It will be a while before more details emerge. But a key concern in all this is where services for drug users will end up. And this includes the full spectrum of drug services from education and prevention initiatives for young people and non-users through to substitute prescribing, counselling and residential treatment options. It includes harm reduction interventions like needle exchange and longer term interventions that support the journey from problematic use to recovery for dependent use.
Some aspects of service, such as Needle Exchange, will most likely fall within the remit of the Public Health Service and be delivered via local authorities. One worries that in areas with small budgets and high demand, this will result in an increase in delivery via Pharmacy Needle Exchange as the lowest-cost option. Needle exchange has been over-stretched, underfunded and lacked a coherent set of quality standards. It will be incumbent on the new Public Health Service, in conjunction with bodies such as the National Needle Exchange Forum, to develop minimum standards for Needle Exchange in England and Wales in much the same way that Scottish Needle Exchanges are being reshaped thanks to the Guidelines on Injecting Equipment Provision in Scotland.
It's less clear where non-treatment initiatives, especially education and prevention, will come from. Where will Frank end up for example? Will he be run straight from the Departments of Health and the Home office (as is currently the case) or will he find a new home at the Public Health Service. That is of course if he survives at all. Frank could be culled as well - it would be a suprise if he survived unchanged and unscathed.
But the most vexed question is to where drug treatment services will be located. Will they be something that is commissioned and contracted by GP consortia? Or will they be one of the few aspects of patient care deemed not suitable for this model and an alternative will be developed. Almost certainly, Cameron's Big Society will be expected to play a role. This will certainly be of huge benefit in terms of involving peer support groups, mentoring and mutual aid. But it is of less use when it comes to the vexed issues of prescribing and residential treatment. Prescribing, time limited or otherwise, demands the involvement of Doctors in some capacity and so can't be done by a willing army of volunteers. Not that, on the whole, this army of volunteers would have much to do with prescribing, especially methadone.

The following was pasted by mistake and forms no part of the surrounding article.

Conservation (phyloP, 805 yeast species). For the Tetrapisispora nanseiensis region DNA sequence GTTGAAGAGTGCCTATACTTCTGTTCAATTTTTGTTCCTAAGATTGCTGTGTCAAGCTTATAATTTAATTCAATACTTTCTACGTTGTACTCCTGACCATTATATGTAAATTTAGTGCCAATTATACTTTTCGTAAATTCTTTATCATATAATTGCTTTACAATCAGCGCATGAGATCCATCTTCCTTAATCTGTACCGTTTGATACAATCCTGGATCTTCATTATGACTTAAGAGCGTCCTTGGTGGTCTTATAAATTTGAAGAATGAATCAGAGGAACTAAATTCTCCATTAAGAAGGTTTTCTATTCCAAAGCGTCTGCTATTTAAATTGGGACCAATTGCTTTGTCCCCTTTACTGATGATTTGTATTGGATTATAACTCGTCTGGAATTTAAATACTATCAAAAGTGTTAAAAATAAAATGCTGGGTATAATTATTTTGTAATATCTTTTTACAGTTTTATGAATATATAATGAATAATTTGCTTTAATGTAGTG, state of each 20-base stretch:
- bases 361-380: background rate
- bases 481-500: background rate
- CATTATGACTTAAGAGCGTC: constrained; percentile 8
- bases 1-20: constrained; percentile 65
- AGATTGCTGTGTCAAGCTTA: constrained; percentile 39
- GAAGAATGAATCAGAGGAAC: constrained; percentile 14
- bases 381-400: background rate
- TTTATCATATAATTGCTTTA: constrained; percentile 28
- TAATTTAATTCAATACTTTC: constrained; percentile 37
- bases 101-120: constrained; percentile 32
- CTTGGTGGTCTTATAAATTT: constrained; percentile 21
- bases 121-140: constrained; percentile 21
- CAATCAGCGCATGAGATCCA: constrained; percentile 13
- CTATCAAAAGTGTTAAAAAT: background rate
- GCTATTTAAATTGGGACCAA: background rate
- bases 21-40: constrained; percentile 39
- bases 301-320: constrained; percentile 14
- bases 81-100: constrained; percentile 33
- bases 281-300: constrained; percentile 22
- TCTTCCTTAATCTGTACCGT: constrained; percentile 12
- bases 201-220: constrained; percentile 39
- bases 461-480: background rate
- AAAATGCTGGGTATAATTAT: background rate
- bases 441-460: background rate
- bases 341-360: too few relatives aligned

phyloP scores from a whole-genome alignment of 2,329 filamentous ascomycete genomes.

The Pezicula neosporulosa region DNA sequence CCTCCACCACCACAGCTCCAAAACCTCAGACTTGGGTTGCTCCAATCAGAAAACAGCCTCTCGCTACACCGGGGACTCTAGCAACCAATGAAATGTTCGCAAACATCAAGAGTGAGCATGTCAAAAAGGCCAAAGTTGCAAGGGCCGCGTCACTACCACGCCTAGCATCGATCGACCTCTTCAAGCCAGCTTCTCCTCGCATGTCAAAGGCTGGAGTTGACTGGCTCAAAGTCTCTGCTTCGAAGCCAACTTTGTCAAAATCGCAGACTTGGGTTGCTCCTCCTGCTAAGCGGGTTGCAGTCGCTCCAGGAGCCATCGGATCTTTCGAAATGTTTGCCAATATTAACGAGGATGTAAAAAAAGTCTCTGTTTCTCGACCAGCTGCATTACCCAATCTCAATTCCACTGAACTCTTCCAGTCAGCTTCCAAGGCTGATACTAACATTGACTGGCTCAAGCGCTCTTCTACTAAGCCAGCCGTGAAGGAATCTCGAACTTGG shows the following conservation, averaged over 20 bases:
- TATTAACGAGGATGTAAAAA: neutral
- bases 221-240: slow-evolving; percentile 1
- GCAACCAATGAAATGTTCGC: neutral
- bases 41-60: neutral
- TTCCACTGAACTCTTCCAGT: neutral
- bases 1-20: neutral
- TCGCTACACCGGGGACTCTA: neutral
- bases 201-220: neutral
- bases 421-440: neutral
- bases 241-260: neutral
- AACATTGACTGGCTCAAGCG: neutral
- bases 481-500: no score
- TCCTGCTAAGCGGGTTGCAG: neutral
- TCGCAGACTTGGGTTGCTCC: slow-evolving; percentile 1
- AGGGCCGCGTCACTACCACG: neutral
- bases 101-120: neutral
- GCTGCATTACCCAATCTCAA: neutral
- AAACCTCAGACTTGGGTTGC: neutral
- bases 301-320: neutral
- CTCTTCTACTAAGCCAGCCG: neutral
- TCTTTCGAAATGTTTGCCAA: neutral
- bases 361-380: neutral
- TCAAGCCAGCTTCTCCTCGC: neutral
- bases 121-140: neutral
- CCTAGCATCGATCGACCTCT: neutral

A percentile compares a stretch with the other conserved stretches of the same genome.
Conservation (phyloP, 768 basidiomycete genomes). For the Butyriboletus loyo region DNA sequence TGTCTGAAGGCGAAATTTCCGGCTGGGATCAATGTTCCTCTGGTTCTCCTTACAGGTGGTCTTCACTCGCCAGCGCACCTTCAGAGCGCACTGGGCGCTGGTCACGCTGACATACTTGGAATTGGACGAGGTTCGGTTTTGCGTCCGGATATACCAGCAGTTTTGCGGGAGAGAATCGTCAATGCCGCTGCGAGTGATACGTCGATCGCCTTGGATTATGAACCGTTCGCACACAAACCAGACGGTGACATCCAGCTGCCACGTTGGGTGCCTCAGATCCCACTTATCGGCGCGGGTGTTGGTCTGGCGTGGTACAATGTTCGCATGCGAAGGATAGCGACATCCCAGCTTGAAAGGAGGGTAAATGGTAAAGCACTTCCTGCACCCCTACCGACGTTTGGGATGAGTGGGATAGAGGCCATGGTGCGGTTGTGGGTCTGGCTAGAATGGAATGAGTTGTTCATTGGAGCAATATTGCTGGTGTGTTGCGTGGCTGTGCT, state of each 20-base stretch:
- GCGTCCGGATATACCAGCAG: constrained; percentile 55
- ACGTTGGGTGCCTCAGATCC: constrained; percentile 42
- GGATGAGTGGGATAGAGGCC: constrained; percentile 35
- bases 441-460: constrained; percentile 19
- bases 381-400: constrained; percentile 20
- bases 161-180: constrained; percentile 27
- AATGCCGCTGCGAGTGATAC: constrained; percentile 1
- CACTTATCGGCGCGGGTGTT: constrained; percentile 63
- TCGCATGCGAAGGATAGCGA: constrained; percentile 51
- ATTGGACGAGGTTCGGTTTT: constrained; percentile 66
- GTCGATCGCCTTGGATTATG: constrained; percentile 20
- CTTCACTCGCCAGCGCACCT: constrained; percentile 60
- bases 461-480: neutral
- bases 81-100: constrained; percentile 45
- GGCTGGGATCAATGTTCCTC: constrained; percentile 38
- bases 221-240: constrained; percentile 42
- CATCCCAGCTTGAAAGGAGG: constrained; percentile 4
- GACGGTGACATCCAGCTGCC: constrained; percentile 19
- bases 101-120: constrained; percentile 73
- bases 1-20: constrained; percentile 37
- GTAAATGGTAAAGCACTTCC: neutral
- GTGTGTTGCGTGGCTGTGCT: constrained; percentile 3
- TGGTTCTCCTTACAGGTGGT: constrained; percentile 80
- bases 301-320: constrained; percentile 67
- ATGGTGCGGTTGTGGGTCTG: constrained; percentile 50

We don't know at this stage if the funds for treating drug users (or "Problem Drug Users") and distributed as the "Pooled Treatment Budget" will be retained or not. Let us assume for a moment that such a budget is, for now, retained though possibly subjected to the same cuts being made elsewhere in the budget.
While the budget may be retained, it won't continue to be distributed or spent via PCTs as is currently the case. So where would it go? Would it go directly to GP consortia? This would be as close as one can envisage to actually putting control of the budget in the hands of the actual patient. But as some of this would need to be spent on prescribing (something currently done by GPs) there is something of a conflict of interest here - giving the GP Consortia a budget for drug treatment and then expecting them not to spend a large chunk of it on continuing to dispense methadone.